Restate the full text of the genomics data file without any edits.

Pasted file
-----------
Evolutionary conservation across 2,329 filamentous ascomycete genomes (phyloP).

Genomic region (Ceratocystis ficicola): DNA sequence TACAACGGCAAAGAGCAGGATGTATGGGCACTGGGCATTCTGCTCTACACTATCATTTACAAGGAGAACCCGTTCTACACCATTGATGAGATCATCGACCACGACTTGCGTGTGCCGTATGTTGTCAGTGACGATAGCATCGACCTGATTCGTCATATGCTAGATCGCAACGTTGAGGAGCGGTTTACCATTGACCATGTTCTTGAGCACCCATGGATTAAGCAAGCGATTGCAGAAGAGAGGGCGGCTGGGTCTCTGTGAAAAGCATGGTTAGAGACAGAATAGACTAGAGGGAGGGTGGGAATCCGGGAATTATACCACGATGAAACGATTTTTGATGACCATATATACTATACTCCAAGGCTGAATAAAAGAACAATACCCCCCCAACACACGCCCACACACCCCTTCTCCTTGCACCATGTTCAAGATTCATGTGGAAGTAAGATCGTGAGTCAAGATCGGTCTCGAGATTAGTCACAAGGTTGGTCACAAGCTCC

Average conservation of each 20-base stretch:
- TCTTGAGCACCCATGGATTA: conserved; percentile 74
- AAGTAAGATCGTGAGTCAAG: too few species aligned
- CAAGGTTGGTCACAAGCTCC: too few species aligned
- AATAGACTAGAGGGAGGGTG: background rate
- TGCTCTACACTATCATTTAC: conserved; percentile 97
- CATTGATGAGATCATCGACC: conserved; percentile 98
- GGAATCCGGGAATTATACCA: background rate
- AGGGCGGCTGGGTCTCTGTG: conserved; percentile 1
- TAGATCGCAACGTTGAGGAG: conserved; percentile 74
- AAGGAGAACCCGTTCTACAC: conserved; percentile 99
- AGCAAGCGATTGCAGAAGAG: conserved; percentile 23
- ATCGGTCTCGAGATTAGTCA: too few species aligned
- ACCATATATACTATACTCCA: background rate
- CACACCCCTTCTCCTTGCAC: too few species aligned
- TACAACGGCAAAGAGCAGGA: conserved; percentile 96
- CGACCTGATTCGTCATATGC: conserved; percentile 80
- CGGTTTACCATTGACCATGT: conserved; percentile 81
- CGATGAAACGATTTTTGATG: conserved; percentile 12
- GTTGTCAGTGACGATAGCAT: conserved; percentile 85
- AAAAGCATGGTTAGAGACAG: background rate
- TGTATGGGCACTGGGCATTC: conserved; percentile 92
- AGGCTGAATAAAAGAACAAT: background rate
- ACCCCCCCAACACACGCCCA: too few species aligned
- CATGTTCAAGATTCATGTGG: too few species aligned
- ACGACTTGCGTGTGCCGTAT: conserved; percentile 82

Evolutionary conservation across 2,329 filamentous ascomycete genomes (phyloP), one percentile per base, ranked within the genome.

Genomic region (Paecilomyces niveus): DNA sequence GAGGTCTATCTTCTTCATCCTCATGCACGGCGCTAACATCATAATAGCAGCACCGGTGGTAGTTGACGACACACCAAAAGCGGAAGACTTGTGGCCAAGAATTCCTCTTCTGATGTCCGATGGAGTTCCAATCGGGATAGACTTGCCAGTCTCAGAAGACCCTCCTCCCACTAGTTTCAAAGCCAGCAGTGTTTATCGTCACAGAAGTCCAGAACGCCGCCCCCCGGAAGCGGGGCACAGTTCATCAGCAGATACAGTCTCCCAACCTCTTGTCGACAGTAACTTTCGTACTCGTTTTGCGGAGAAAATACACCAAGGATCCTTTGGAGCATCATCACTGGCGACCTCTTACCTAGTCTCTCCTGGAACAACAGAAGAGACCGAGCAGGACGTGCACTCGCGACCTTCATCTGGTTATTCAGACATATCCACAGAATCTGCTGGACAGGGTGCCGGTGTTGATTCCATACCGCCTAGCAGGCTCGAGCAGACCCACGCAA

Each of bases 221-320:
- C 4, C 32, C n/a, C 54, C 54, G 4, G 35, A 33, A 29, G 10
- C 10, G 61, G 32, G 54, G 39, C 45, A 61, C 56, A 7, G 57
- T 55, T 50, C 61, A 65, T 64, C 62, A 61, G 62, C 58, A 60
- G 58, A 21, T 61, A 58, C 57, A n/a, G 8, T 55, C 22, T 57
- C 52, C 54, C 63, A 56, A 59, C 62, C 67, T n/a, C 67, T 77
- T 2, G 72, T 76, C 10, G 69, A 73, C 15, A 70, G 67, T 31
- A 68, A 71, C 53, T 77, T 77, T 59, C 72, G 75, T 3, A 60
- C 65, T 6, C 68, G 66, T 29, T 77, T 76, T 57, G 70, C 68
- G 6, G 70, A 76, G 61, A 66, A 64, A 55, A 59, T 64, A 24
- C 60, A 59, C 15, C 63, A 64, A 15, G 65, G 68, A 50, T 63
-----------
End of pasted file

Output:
Evolutionary conservation across 2,329 filamentous ascomycete genomes (phyloP).

Genomic region (Ceratocystis ficicola): DNA sequence TACAACGGCAAAGAGCAGGATGTATGGGCACTGGGCATTCTGCTCTACACTATCATTTACAAGGAGAACCCGTTCTACACCATTGATGAGATCATCGACCACGACTTGCGTGTGCCGTATGTTGTCAGTGACGATAGCATCGACCTGATTCGTCATATGCTAGATCGCAACGTTGAGGAGCGGTTTACCATTGACCATGTTCTTGAGCACCCATGGATTAAGCAAGCGATTGCAGAAGAGAGGGCGGCTGGGTCTCTGTGAAAAGCATGGTTAGAGACAGAATAGACTAGAGGGAGGGTGGGAATCCGGGAATTATACCACGATGAAACGATTTTTGATGACCATATATACTATACTCCAAGGCTGAATAAAAGAACAATACCCCCCCAACACACGCCCACACACCCCTTCTCCTTGCACCATGTTCAAGATTCATGTGGAAGTAAGATCGTGAGTCAAGATCGGTCTCGAGATTAGTCACAAGGTTGGTCACAAGCTCC

Average conservation of each 20-base stretch:
- TCTTGAGCACCCATGGATTA: conserved; percentile 74
- AAGTAAGATCGTGAGTCAAG: too few species aligned
- CAAGGTTGGTCACAAGCTCC: too few species aligned
- AATAGACTAGAGGGAGGGTG: background rate
- TGCTCTACACTATCATTTAC: conserved; percentile 97
- CATTGATGAGATCATCGACC: conserved; percentile 98
- GGAATCCGGGAATTATACCA: background rate
- AGGGCGGCTGGGTCTCTGTG: conserved; percentile 1
- TAGATCGCAACGTTGAGGAG: conserved; percentile 74
- AAGGAGAACCCGTTCTACAC: conserved; percentile 99
- AGCAAGCGATTGCAGAAGAG: conserved; percentile 23
- ATCGGTCTCGAGATTAGTCA: too few species aligned
- ACCATATATACTATACTCCA: background rate
- CACACCCCTTCTCCTTGCAC: too few species aligned
- TACAACGGCAAAGAGCAGGA: conserved; percentile 96
- CGACCTGATTCGTCATATGC: conserved; percentile 80
- CGGTTTACCATTGACCATGT: conserved; percentile 81
- CGATGAAACGATTTTTGATG: conserved; percentile 12
- GTTGTCAGTGACGATAGCAT: conserved; percentile 85
- AAAAGCATGGTTAGAGACAG: background rate
- TGTATGGGCACTGGGCATTC: conserved; percentile 92
- AGGCTGAATAAAAGAACAAT: background rate
- ACCCCCCCAACACACGCCCA: too few species aligned
- CATGTTCAAGATTCATGTGG: too few species aligned
- ACGACTTGCGTGTGCCGTAT: conserved; percentile 82

Evolutionary conservation across 2,329 filamentous ascomycete genomes (phyloP), one percentile per base, ranked within the genome.

Genomic region (Paecilomyces niveus): DNA sequence GAGGTCTATCTTCTTCATCCTCATGCACGGCGCTAACATCATAATAGCAGCACCGGTGGTAGTTGACGACACACCAAAAGCGGAAGACTTGTGGCCAAGAATTCCTCTTCTGATGTCCGATGGAGTTCCAATCGGGATAGACTTGCCAGTCTCAGAAGACCCTCCTCCCACTAGTTTCAAAGCCAGCAGTGTTTATCGTCACAGAAGTCCAGAACGCCGCCCCCCGGAAGCGGGGCACAGTTCATCAGCAGATACAGTCTCCCAACCTCTTGTCGACAGTAACTTTCGTACTCGTTTTGCGGAGAAAATACACCAAGGATCCTTTGGAGCATCATCACTGGCGACCTCTTACCTAGTCTCTCCTGGAACAACAGAAGAGACCGAGCAGGACGTGCACTCGCGACCTTCATCTGGTTATTCAGACATATCCACAGAATCTGCTGGACAGGGTGCCGGTGTTGATTCCATACCGCCTAGCAGGCTCGAGCAGACCCACGCAA

Each of bases 221-320:
- C 4, C 32, C n/a, C 54, C 54, G 4, G 35, A 33, A 29, G 10
- C 10, G 61, G 32, G 54, G 39, C 45, A 61, C 56, A 7, G 57
- T 55, T 50, C 61, A 65, T 64, C 62, A 61, G 62, C 58, A 60
- G 58, A 21, T 61, A 58, C 57, A n/a, G 8, T 55, C 22, T 57
- C 52, C 54, C 63, A 56, A 59, C 62, C 67, T n/a, C 67, T 77
- T 2, G 72, T 76, C 10, G 69, A 73, C 15, A 70, G 67, T 31
- A 68, A 71, C 53, T 77, T 77, T 59, C 72, G 75, T 3, A 60
- C 65, T 6, C 68, G 66, T 29, T 77, T 76, T 57, G 70, C 68
- G 6, G 70, A 76, G 61, A 66, A 64, A 55, A 59, T 64, A 24
- C 60, A 59, C 15, C 63, A 64, A 15, G 65, G 68, A 50, T 63